This corned beef was SO easy to whip together. Though the ingredients list is long, it goes together pretty quickly. The most tedious process was grinding my own spices and if you have them already ground, whether the came like that or you did them the night before, this will speed up the preparation process.

Tune in tomorrow, where I’ll plate this up for you with some yummy, traditional-inspired St. Patty’s day vegetables.  Yum!

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As I mentioned last week, I was feeling kind of sick and in a bit of a cooking funk after my two messed up recipes. As a result, I avoided the kitchen. I was eating raw carrots, cucumbers and avocados (I told you I’m obsessed!) with hummus for lunch, heating up left overs for dinner and overall, not doing a lot of things that make for good Wicked Vegan posts.

But this weekend, oh…this weekend was different. Why? Because St. Patty’s Day is this week! Sometimes you just need a little inspiration to get you back in the kitchen and that is exactly what St. Patrick’s Day has done for me. I was a cooking fool this weekend and as a result, I have a week full of yummy Ireland inspired meals for you!

First, let’s start with homemade Bailey’s Irish Cream. What better way to start my week of Irish inspired food than by starting with an Irish drink, which you can drink straight up on the rocks or use in a myriad of recipes. When my family and I went to Ireland in 2007, I had a nightcap of Bailey’s almost every evening I was there. It’s had a special place in my heart since then.

Homemade Vegan Irish Cream Original Flavor
inspired by cupcakeproject.com (I’m sorry I’m not linking to that page but every time I try to check out this recipe, it allows me to scroll for 5 seconds and then it freezes on me. It took me several times, strategiclly scrolling in those 5 seconds, to get the non-vegan recipe for me to convert.)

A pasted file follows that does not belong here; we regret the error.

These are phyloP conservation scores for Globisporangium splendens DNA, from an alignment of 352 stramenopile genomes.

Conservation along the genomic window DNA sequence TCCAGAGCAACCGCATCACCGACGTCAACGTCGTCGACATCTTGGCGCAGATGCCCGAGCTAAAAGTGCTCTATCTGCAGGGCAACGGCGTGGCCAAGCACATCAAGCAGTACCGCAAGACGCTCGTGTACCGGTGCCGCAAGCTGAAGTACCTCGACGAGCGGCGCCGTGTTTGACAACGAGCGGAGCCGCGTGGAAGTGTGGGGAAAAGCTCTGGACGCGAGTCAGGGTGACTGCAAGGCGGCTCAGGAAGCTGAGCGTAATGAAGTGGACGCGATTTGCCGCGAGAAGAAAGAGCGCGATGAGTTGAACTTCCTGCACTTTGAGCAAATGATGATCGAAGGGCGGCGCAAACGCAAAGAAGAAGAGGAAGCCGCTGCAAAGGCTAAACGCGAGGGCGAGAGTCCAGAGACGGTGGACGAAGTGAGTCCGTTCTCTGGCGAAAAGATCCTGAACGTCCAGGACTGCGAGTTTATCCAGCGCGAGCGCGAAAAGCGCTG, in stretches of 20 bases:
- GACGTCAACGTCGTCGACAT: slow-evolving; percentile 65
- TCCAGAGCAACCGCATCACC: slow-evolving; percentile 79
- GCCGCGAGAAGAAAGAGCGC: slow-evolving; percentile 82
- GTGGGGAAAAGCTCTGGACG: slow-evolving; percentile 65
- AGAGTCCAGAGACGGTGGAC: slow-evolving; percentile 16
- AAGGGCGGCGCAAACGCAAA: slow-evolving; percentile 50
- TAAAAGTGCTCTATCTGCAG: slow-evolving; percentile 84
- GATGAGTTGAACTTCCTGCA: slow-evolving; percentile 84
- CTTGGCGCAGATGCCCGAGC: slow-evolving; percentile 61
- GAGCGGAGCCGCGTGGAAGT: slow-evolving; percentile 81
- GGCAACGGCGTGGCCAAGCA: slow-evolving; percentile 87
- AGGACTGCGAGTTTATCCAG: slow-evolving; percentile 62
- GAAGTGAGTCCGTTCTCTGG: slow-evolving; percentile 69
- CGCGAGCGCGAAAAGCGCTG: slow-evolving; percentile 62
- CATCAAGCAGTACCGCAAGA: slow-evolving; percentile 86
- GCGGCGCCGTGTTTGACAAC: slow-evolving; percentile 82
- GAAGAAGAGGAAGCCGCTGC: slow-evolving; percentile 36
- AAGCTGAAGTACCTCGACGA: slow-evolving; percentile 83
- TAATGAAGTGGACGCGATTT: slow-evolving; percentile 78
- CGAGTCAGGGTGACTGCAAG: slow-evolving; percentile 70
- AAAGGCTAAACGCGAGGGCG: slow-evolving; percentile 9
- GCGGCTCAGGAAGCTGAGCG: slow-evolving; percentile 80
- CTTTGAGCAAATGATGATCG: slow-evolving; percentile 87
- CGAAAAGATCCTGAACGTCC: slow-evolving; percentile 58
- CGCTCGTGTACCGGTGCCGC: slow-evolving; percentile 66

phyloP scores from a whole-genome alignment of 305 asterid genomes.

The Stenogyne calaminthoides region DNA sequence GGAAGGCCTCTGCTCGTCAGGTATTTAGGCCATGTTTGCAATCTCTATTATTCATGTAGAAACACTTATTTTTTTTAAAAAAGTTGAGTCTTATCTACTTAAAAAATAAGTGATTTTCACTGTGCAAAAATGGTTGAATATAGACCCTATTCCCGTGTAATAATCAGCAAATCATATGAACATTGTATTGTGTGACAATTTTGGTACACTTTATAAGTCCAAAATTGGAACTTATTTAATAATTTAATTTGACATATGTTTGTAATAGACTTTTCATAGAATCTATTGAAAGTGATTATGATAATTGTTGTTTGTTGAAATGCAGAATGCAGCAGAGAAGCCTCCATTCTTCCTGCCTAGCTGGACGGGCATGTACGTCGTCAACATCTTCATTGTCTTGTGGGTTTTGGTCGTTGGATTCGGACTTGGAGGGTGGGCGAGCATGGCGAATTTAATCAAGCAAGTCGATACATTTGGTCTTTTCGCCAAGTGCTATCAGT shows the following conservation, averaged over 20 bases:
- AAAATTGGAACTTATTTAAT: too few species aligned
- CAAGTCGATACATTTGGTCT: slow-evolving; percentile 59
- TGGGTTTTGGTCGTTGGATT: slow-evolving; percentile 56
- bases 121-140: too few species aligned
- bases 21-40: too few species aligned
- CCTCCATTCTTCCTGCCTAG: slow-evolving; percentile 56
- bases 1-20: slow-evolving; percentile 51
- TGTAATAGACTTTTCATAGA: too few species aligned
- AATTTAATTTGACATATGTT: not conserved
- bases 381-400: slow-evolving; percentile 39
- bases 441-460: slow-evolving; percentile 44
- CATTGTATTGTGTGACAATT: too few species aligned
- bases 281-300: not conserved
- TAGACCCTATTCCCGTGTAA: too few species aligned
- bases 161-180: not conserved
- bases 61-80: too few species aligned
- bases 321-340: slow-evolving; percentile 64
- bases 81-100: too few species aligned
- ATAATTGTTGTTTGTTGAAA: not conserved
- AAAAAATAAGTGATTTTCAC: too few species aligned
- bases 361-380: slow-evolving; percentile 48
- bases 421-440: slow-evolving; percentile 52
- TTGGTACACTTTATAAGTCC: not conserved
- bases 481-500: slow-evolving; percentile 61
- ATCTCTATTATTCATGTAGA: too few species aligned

1 C soy cream

14 oz sweetened condensed milk (I used vanilla almond milk)*

1 C- 1 2/3 C Irish whiskey (I used Jameson’s)**

1 t instant coffee

2 T melted vegan chocolate (the original recipe called for Hersey’s syrup but I wasn’t feeling the chemicals in Hersey’s syrup so I just melted some vegan chocolate chip with a little vegetable shortening to thin it out)

1 t vanilla

Combine all ingredients in a blender and set on high speed for 30 seconds.

Bottle in a tightly sealed container and refrigerate. Shake before using.

* I used almond milk for my condensed milk, which I had never done before. The result was a very strong almond after taste, which you can pick up in the finished Irish Cream. This isn’t bad, and the original recipe even called for 1 tsp of almond extract, but it definitely is a difference between the vegan version and the original Bailey’s. As you read this, I have soy milk condensing in my slow cooker and if you check back tomorrow, I will let you know how that comes out.

** Um, sooo…the original recipe on cupcakeproject.com recommended 1 2/3 C of whiskey but, um, well… I’m a huge lightweight. There! I said it! I’m part irish and I’m a lightweight. *sigh* it’s not something I’m proud of people. But, because of this, I only put 1 C of whiskey into my irish cream, and not the full 1 2/3 C. You can use your own discretion when adding the booze. Also, in case you were curious, Jameson is vegan friendly. That website is great for any alcohol/vegan questions you may have.

Now, seeing as I have been DYING to make this recipe for about 2 months, when I finally had a chance, I couldn’t resist making 2 batches. I became obsessed with Chocolate Mint Bailey’s in December when my friend, Melinda, bought me a bottle as a Thank You gift. I think I had a glass every evening, which was the perfect way to end some seriously stressful work days. I knew that I had to attempt the Chocolate Mint version, as well as the original.

 Homemade Vegan Chocolate Peppermint Irish Cream 

inspired by cupcakeproject.com 

1 C soy cream

14 oz sweetened condensed chocolate milk (I used half chocolate almond milk and half dark chocolate almond milk)

1 C- 1 2/3 C Irish whiskey (I used Jameson’s)

1 t instant coffee

3 T melted vegan chocolate (the original recipe called for Hersey’s syrup but I wasn’t feeling the chemicals in Hersey’s syrup so I just melted some vegan chocolate chip with a little vegetable shortening to thin it out)

1 t peppermint extrant

Combine all ingredients in a blender and set on high speed for 30 seconds. The notes above regarding the almond milk and whiskey, obviously apply here too

Aww, perfect way to start off our week long celebration of Ireland. Cheers!